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Grape Phylloxera (Daktulosphaira vitifoliae) is a serious pest of commercial grapevines worldwide. These tiny sap-sucking aphidlike insects attack the roots of grapevines. The insects and secondary fungal infections can girdle roots, gradually cutting off the flow of nutrients and water to the vine. Nymphs also form protective galls on the undersides of grapevine leaves and overwinter under the bark or on the vine roots.

Inadvertently introduced in 1860 on imported American vinestocks, (it had already been introduced into California), Phylloxera wiped out a significant portion of European wine grapes in the mid-to-late 1800s. Phylloxera is native to the U.S., and native grape species there are at least partially resistant. The European wine grape Vitis vinifera is very susceptible, so when the pest was introduced in Europe it devastated the wine growing industry. Areas with sandy soils were spared, and the spread was slowed in dry climates, but gradually the louse was everywhere. A huge amount of research was devoted to finding a solution to the phylloxera problem, and two major solutions gradually emerged: hybridization and resistant rootstocks.

Hybridization was the breeding of vinifera with resistant species. Native American grapes are naturally phylloxera resistant but have aromas that are offputting to palates accustomed to European grapes. The intent of the cross was to generate a hybrid vine that was resistant to phylloxera but produced wine that did not taste like the native grape. Ironically, the hybrids tend not to be especially resistant to Phylloxera, although they are much more hardy with respect to climate and other vine diseases. The new varieties have never gained the popularity of the traditional ones, and in the EU are generally banned or at least strongly discouraged from use in quality wine.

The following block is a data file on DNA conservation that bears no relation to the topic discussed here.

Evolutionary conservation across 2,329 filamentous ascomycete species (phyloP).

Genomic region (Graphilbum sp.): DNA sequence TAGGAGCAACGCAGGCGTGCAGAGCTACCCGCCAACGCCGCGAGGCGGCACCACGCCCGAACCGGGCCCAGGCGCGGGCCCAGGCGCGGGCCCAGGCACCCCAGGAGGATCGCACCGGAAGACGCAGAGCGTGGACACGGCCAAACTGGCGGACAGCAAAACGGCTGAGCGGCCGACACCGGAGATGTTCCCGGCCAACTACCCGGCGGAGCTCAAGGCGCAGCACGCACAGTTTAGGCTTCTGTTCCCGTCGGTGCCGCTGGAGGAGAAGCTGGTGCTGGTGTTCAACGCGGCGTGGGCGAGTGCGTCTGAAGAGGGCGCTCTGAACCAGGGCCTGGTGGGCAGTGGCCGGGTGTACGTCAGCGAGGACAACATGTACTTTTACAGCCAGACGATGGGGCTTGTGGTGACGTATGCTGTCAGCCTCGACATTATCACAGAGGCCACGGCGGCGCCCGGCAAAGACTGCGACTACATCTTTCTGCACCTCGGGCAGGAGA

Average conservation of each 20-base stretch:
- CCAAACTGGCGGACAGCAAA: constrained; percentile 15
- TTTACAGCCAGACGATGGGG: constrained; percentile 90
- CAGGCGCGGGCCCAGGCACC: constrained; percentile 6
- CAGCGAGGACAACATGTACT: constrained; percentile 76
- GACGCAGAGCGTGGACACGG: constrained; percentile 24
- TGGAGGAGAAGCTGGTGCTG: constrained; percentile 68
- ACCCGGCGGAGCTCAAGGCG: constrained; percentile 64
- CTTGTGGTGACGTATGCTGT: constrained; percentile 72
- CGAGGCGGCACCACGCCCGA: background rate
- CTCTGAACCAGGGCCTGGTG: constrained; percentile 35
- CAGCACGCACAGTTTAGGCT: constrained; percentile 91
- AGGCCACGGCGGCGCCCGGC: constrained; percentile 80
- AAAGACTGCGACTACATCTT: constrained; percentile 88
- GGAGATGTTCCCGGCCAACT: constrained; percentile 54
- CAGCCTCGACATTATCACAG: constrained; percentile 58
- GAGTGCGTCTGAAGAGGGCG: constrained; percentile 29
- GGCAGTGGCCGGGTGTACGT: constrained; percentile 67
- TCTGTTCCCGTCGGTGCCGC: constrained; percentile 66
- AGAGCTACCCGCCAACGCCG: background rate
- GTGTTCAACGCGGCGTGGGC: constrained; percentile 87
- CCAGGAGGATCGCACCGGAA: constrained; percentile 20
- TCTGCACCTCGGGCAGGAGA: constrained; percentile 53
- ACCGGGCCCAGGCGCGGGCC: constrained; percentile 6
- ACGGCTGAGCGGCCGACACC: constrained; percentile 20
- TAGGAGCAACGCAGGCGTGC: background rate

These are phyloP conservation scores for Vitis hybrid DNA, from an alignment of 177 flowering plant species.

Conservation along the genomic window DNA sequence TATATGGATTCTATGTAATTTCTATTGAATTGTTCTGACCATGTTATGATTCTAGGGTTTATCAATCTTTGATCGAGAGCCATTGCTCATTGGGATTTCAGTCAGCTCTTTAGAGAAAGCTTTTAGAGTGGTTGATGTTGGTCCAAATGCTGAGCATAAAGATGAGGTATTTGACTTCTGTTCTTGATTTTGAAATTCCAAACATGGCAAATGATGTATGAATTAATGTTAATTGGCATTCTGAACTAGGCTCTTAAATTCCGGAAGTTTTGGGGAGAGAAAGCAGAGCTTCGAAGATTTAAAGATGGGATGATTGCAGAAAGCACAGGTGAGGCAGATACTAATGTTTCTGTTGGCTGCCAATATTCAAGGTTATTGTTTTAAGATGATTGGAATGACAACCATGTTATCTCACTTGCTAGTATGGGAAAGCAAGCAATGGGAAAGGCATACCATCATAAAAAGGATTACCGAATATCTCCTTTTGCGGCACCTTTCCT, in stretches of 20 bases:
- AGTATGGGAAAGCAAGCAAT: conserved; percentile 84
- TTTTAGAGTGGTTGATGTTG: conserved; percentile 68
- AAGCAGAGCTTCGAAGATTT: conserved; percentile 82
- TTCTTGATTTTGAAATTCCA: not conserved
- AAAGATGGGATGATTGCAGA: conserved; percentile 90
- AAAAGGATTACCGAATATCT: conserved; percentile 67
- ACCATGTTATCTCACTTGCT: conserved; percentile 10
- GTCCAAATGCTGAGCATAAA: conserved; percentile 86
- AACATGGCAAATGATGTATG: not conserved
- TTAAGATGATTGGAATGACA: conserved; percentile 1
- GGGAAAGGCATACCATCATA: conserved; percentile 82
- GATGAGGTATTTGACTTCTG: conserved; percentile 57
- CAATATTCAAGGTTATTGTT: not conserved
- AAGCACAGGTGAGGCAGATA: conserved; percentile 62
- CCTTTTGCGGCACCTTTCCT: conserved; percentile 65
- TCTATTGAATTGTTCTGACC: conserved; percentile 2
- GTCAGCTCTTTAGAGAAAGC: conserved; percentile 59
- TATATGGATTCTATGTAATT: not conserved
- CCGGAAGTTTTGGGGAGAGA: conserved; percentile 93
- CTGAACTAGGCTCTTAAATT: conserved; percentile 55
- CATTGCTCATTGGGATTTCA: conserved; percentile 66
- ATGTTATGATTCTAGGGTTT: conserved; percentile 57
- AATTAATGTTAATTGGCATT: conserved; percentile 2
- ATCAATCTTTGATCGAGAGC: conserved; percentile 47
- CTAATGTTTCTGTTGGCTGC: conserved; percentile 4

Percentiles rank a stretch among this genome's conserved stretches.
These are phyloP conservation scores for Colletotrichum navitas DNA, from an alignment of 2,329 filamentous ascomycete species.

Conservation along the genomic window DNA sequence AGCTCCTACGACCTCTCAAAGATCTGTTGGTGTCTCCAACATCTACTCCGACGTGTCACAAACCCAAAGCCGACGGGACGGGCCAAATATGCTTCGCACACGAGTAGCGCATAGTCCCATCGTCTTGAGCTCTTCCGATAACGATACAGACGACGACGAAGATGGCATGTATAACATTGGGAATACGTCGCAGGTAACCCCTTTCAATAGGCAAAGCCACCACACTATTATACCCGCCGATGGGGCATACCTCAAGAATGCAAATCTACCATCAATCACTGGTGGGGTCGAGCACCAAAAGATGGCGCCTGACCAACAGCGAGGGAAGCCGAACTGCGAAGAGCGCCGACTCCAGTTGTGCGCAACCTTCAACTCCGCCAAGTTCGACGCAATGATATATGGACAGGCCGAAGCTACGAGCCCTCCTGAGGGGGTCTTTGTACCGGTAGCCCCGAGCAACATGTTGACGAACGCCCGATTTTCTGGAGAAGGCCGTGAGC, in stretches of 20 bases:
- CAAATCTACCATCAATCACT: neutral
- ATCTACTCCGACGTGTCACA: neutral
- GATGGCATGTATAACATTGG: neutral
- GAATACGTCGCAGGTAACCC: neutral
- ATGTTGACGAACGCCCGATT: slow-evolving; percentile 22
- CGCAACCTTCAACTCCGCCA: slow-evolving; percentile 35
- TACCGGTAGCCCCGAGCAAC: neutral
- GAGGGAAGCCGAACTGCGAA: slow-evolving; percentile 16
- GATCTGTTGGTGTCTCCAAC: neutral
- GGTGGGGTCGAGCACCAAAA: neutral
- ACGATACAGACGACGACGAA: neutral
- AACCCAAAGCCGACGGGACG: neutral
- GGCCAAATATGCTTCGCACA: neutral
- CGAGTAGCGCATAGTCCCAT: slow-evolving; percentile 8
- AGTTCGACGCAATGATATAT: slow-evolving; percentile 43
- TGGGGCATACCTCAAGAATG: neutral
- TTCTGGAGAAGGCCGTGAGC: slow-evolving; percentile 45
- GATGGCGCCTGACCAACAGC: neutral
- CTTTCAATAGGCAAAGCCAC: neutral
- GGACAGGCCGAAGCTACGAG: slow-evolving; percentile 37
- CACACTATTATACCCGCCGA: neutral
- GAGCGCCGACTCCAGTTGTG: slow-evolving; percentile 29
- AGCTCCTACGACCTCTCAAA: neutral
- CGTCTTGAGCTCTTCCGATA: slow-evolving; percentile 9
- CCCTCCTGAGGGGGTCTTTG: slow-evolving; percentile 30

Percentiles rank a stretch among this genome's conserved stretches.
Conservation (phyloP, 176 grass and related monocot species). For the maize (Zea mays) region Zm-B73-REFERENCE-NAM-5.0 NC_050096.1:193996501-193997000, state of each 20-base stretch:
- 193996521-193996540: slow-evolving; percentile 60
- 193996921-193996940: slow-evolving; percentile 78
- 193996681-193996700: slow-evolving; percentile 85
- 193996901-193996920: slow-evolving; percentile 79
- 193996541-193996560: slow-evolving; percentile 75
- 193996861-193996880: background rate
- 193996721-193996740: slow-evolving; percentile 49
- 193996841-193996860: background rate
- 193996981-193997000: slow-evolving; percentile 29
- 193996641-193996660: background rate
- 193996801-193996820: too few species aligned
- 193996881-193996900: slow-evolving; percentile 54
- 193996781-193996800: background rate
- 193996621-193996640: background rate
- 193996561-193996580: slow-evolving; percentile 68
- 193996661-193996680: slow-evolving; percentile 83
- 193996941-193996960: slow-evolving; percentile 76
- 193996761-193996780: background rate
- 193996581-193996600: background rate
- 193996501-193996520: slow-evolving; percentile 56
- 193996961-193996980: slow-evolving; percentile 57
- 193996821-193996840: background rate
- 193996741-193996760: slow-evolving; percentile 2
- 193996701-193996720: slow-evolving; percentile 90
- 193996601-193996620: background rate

Use of a resistant rootstock involves grafting a vinifera scion onto the roots of a resistant labrusca or other native species. This is the preferred method today, because the rootstock does not interfere with the development of the wine grapes, and it furthermore allows the customization of the rootstock to soil and weather conditions, as well as desired vigor. Unfortunately not all rootstocks are equally resistant. When phylloxera reached California, many growers used a rootstock called AXR-1 which was thought to be resistant. Sadly, it is not, and the replanting of afflicted vineyards continues today. Modern phylloxera infestation also occurs when wineries are in need of fruit immediately and cannot wait for grafted vines to be available.

The use of resistant American rootstock to guard against phylloxera also brought about a debate that remains unsettled to this day: whether self-rooted vines produce better wine than those that are grafted. So-called "pre-phylloxera" wines have a reputation for being ineffably better than those produced after grafting, and those that still survive are prized. Also much sought-after are wines made from self-rooted vines that have remained uninfected, such as Quinta do Noval's Nacional vineyard or Bollinger's "vignes francaises" bottling. However, all else being equal, it only seems logical that wines made from new, grafted vines would compare unfavorably with wines made from older, self-rooted vines. Also, rootstocks vary widely in quality, and a poor quality or poorly suited rootstock could produce poor wine.

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